Week 29’23 Weekly Container Rate Update

Credits: Venti views/Unsplash

A Xeneta news source speaks about Weekly Container Rate Update Week 29’23 and Buoyant Far East-East Coast South America spot rates buck the gloomy global trend.

Spot rates on the Far East-East Coast South America (ECSA)

Spot rates on the Far East-East Coast South America (ECSA) trade corridor have defied the negative pull of the market that is keeping rates low on other major trade lanes. The average rate on the trade has risen by 17.7% over the past three months, up from USD 2,800 to USD 3,300 per FEU, its highest level since December last year.

Rates from all carriers on the trade have been climbing since mid-May, rising by USD 130 and then USD 700 per FEU in June. As of mid-July, carrier ONE had the highest average rate, with HMM offering the lowest.

Spot Rates from Far East to South American East Coast - Ocean Freight Rates

Growing FE-ECSA volumes are in stark contrast to many other major trades, particularly falling volumes on the Transpacific corridors. Average filling factor data from Marine Benchmark clearly shows the extra upwards rate pressure; ships sailing FE-ECSA during Q2 were on average 92.5% loaded versus 83.2% on the FE-US East Coast (USEC) trade.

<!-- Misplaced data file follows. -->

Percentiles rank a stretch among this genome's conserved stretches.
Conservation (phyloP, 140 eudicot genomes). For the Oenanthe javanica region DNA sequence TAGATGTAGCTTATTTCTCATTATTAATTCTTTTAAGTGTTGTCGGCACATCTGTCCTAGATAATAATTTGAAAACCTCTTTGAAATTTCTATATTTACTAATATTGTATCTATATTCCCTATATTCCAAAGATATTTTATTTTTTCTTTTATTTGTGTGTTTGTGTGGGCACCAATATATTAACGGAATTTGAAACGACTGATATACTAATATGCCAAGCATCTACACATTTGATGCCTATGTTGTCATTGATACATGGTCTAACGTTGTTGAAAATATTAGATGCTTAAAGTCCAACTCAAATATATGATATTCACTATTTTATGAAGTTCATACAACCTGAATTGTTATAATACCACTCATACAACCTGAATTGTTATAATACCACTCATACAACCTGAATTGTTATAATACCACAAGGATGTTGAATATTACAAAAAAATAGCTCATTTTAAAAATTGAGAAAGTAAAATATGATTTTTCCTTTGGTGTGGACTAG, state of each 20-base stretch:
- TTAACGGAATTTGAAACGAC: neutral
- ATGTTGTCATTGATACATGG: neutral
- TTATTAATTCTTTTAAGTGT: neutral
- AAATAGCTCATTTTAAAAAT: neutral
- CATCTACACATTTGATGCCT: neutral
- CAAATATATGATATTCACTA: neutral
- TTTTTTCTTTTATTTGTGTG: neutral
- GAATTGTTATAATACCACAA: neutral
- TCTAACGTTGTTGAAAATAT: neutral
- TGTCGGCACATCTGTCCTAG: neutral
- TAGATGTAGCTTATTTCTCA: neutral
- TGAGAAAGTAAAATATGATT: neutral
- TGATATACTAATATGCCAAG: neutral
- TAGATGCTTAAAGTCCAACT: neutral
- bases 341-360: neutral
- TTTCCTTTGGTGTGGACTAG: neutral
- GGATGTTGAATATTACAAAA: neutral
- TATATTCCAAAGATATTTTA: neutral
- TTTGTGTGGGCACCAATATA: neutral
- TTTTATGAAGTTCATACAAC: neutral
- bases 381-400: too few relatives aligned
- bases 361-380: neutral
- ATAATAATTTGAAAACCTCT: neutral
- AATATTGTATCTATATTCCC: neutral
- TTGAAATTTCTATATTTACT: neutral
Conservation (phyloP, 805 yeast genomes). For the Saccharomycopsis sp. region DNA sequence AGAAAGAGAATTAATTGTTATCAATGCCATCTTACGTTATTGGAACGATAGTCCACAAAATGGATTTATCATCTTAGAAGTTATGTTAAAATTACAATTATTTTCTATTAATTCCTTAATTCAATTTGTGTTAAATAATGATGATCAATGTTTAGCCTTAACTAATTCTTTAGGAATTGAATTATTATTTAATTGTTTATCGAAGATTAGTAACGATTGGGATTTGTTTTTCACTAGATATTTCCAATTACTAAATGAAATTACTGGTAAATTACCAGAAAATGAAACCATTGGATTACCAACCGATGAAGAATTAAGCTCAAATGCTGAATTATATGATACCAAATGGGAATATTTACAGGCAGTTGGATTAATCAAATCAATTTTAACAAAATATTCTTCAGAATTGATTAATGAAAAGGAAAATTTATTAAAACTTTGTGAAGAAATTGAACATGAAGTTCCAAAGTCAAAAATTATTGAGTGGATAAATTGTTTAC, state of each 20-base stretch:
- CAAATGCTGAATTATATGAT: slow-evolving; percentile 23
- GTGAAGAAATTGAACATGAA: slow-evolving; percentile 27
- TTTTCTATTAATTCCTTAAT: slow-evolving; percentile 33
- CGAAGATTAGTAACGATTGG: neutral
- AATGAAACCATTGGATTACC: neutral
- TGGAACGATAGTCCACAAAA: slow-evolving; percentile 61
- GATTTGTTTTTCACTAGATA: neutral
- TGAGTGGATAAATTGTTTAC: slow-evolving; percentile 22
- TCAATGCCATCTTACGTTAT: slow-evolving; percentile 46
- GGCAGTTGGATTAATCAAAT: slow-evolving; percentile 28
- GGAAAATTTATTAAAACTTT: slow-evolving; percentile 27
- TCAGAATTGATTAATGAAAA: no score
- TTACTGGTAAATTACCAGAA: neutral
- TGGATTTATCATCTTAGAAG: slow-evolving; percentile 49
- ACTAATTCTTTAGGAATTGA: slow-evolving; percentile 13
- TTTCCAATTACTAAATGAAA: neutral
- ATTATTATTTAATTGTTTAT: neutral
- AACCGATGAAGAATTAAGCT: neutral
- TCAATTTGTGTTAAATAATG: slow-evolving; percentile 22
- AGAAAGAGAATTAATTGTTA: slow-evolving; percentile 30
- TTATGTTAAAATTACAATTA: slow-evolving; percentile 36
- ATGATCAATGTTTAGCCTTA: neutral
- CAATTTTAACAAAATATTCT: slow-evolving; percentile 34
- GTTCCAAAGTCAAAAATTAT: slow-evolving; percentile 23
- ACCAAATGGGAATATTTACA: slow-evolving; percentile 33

In addition to growing demand, draft restrictions in the Panama Canal due to low rainfall are also likely part of the equation driving up the filling factor. A further tightening was avoided following some precipitation, but Neo-panamax vessels are still being limited to a draft of 44.5 feet, down from the normal 50 feet. For heavily loaded ECSA-bound ships this presents a bigger challenge than those bound for the USEC, where restrictions have had little effect due to falling demand and a lower load factor.

The draft restrictions

The draft restrictions have also led to increased waiting times. Neo-panamax vessels particularly are facing lengthy delays, with the average waiting time for northbound ships having risen in mid-July to 11 to 12 days, up from 0 to 1 day in early June. If we weren’t currently experiencing both falling demand globally and ample vessel capacity, the restrictions would likely have had a much more significant effect on global spot rates. However, as is also the case with delays sparked by labor strikes in West Coast Canadian ports, their effect has been minimal.

Let’s see how long the FE-ECSA spot rate rise is maintained, or if it is just a short-term anomaly. Carriers at least will be happy with the situation right now.


The ‘Weekly Container Rates Update’ blog analysis is derived directly from the Xeneta platform. In some instances, it may diverge from the public rates available on the XSI ®-C (Xeneta Shipping Index by Compass, xsi.xeneta.com. Both indices are based on the same Xeneta data set and data quality procedures; however, they differ in their aggregation methodologies.

Did you subscribe to our newsletter?

It’s free! Click here to subscribe!

Source: Xeneta


This site uses Akismet to reduce spam. Learn how your comment data is processed.